A family story I regularly heard growing up was recently repeated at the holiday table. My husband, ever curious, was inspired to look up the facts, something I had never thought to do. “On September 21, 1951 the Brighton Police Department was taxed to its maximum when 607 homes were destroyed or damaged by the Brighton Gas Explosion Disaster. Controls failed in a low-pressure, natural gas district and set off a series of explosions, which caused three deaths and staggering financial losses in the 12 Corners neighborhoods.” That’s from the Town of Brighton website. The Democrat and Chronicle archives added: “Shortly after 1:15 p.m. houses began exploding in rapid sequence in the Meadowbrook, Roselawn, and Bel-Air tracts.”
My family’s version of the story begins when my grandmother smelled gas and left her house on Varinna Drive with her small children, sensing something was wrong. She went to the school to find my mother, who was nine at the time. When she arrived, she found the children had been evacuated to the sports fields. My mother remembers they left the school together. Soon they heard an explosion and my grandmother remarked, “There goes our house now!” My mother always wondered how grandma knew it was their house, and how she managed to say it so evenly.
The story has some positive twists. The family rabbit was found, completely unhurt, protected by a window that landed over his cage shielding him from flying debris. Later he lost all his fur as a result of the shock and it never grew back.
My grandfather, a doctor, had just returned from the war. He had been working hard, and in the explosion he lost everything. My mother and the whole family lost everything. The girls lost their dolls, the family photos were burned. Everything was incinerated. Digging around in the backyard later they found melted silver spoons. There was nothing to do but start over.
Thirty years ago this story seemed to have no real moral. It was as if it was brought to the table to speak for itself. Maybe it means you can’t be too careful about having gas in your house—in fact you’d be wise to use an electric stove instead. I certainly heard my grandparents use that phrase often: You can’t be too careful!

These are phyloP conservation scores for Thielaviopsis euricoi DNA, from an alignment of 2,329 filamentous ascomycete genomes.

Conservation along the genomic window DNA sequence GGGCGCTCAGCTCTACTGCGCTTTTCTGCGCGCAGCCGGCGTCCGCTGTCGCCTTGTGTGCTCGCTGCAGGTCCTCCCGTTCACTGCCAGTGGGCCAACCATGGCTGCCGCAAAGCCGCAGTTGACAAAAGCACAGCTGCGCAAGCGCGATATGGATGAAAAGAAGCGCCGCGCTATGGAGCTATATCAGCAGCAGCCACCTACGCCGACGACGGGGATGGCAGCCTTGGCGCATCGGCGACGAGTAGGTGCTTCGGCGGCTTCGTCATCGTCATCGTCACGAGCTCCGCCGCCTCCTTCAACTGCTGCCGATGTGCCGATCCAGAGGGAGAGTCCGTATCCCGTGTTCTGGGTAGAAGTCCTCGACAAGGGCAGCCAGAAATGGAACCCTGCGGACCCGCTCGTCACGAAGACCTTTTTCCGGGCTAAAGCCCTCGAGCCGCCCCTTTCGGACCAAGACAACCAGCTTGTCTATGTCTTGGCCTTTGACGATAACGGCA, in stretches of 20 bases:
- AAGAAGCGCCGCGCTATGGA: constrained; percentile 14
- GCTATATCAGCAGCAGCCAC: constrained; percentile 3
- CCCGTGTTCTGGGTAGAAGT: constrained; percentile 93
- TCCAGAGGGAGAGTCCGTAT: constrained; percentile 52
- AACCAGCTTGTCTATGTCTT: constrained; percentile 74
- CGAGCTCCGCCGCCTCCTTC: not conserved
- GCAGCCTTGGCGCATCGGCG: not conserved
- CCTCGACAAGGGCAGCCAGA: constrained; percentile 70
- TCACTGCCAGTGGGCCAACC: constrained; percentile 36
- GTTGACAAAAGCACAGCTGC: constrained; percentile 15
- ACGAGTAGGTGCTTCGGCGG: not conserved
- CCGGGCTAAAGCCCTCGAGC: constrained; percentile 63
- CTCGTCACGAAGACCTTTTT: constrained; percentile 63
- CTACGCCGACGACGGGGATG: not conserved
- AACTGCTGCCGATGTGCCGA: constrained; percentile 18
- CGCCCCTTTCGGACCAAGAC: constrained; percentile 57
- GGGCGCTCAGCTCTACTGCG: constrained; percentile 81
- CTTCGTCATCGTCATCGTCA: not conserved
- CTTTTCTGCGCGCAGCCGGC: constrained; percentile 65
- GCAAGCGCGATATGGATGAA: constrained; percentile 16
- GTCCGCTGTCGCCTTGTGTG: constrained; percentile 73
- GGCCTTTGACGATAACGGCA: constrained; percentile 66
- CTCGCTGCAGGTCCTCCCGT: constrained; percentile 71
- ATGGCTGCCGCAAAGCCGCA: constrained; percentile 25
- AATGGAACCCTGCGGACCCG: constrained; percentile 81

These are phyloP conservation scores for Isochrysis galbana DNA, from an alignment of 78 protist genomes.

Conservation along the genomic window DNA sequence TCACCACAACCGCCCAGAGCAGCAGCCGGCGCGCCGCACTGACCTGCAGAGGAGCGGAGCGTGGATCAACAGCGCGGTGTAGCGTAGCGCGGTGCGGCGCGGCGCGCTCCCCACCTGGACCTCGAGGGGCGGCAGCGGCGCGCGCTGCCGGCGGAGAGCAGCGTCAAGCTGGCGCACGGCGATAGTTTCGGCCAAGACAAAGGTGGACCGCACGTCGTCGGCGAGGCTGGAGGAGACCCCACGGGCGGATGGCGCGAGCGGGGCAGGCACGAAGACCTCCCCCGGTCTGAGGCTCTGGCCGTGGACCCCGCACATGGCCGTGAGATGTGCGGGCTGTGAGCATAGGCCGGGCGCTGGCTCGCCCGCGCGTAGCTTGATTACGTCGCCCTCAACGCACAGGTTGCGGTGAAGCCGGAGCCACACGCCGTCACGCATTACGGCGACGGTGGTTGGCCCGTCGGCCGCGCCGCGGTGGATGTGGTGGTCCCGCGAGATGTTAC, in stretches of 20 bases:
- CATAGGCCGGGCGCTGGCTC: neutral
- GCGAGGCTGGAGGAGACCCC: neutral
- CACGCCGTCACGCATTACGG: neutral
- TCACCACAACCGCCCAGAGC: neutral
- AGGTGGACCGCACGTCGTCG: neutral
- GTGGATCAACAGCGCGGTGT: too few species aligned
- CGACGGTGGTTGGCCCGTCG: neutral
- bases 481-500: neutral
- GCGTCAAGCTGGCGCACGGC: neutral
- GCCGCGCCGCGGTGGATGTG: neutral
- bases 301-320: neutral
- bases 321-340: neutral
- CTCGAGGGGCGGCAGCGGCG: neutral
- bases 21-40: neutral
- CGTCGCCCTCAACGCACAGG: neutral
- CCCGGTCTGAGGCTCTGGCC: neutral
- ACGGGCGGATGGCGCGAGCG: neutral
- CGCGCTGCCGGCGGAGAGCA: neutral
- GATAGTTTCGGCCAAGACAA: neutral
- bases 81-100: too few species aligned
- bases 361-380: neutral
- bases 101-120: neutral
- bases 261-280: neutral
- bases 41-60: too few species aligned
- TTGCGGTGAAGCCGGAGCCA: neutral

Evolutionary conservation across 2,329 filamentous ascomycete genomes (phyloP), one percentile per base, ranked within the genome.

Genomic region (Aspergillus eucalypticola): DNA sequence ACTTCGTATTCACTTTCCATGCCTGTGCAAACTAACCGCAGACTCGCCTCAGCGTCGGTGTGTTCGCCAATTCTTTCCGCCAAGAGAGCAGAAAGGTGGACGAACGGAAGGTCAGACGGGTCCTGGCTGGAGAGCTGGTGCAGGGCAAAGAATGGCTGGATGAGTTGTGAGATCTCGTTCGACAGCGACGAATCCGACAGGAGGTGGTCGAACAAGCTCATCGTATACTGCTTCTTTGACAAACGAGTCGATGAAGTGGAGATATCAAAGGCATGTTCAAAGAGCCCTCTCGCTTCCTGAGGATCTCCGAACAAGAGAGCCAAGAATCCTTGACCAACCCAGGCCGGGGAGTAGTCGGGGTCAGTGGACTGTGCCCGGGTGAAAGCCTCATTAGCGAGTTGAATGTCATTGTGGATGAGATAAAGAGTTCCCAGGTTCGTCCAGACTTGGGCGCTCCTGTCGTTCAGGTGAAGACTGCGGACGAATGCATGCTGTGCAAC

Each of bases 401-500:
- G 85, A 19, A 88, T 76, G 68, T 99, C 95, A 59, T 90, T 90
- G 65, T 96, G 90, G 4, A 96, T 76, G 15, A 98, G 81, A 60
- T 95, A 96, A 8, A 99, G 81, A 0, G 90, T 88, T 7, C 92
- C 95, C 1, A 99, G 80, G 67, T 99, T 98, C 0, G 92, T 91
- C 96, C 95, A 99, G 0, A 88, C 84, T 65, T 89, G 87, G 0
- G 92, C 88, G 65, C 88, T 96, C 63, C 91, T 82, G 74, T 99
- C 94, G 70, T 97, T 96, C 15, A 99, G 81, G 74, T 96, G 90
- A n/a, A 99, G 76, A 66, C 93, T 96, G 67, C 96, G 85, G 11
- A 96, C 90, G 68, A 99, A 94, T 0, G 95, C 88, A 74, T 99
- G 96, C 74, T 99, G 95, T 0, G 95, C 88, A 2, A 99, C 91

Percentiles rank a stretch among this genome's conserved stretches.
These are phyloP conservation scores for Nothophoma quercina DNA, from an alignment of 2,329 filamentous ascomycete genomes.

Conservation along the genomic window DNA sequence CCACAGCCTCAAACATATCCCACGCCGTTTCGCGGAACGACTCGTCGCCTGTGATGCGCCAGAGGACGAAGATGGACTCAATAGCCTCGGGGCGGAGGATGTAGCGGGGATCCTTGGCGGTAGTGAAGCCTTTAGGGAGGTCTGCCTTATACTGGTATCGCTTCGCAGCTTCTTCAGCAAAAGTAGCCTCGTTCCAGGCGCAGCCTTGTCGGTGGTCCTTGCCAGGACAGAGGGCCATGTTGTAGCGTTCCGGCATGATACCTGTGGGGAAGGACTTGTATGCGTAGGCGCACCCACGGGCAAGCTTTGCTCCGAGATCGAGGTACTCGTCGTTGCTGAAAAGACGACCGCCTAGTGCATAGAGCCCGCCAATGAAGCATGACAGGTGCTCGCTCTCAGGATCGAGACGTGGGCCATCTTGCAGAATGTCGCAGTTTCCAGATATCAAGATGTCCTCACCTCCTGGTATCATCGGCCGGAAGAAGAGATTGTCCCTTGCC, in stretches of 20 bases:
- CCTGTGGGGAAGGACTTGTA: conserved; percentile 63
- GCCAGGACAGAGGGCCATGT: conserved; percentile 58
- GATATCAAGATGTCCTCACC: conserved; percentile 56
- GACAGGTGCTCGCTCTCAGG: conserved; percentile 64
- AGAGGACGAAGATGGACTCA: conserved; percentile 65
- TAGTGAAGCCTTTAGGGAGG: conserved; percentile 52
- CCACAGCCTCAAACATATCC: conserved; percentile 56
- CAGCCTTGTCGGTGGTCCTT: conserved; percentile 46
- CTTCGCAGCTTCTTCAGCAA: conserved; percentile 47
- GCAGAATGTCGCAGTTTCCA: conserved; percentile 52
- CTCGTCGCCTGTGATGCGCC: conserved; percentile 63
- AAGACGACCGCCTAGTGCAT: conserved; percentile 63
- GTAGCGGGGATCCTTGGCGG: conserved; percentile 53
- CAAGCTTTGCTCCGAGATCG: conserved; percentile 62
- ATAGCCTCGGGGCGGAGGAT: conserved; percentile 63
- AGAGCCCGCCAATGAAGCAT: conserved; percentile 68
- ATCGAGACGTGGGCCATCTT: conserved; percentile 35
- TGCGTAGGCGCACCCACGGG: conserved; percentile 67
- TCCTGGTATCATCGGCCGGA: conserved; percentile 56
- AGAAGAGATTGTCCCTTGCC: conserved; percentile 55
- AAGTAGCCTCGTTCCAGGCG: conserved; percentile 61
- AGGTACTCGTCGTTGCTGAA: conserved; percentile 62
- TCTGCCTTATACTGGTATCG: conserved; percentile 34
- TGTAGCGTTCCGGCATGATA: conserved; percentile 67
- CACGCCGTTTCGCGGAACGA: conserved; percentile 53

Yet I’m sure there is something more important and more universal to be gleaned. What is the true meaning of shocking loss and mortal danger? This is a question we all grapple with at some time in our lives, no matter how much we try to avoid engaging it.
We all want to take our lives and our homes for granted. As one survivor of the explosions said to a his- torian, “Why do you want to bring this up? We just want to forget.” Yet forgetting is the luxury of those who feel secure. The old truism—change is the only constant— holds true here. Our houses, and the lives we build in them, help us feel good. They protect us from the cold.
Every organism carries the need for stability and to feel safe, as well as the evolutionary imperative to explore, take chances, and expand its territory, and this primordial polarity persists in our civilized selves. While we each want to feel safe at home, we also want to travel to new places. We like to order our favorite dish on the menu, but we’re tempted by the specials too. And in our houses we come to rely on the convenience of things being just where we want them, yet we can’t wait to renovate and try something different.
How can we unite the two opposing forces, security and exploration? In this issue, we visit a few intrepid travelers who took chances on the way to finding their ideal homes. There is Jenna Woginrich, the author and blogger who left her desk job to become a homesteader; Julie Hedrick and Peter Wetzler, whose artistic vision saw the potential in a derelict church they converted to home and studio; also Julia Ritchie, who bought a house because of its proximity to water, and discovered it was actually the proximity of good relationships that made her house meaningful.
I hope you enjoy the issue, and I hope you find your safe haven in the midst of this ever-changing world.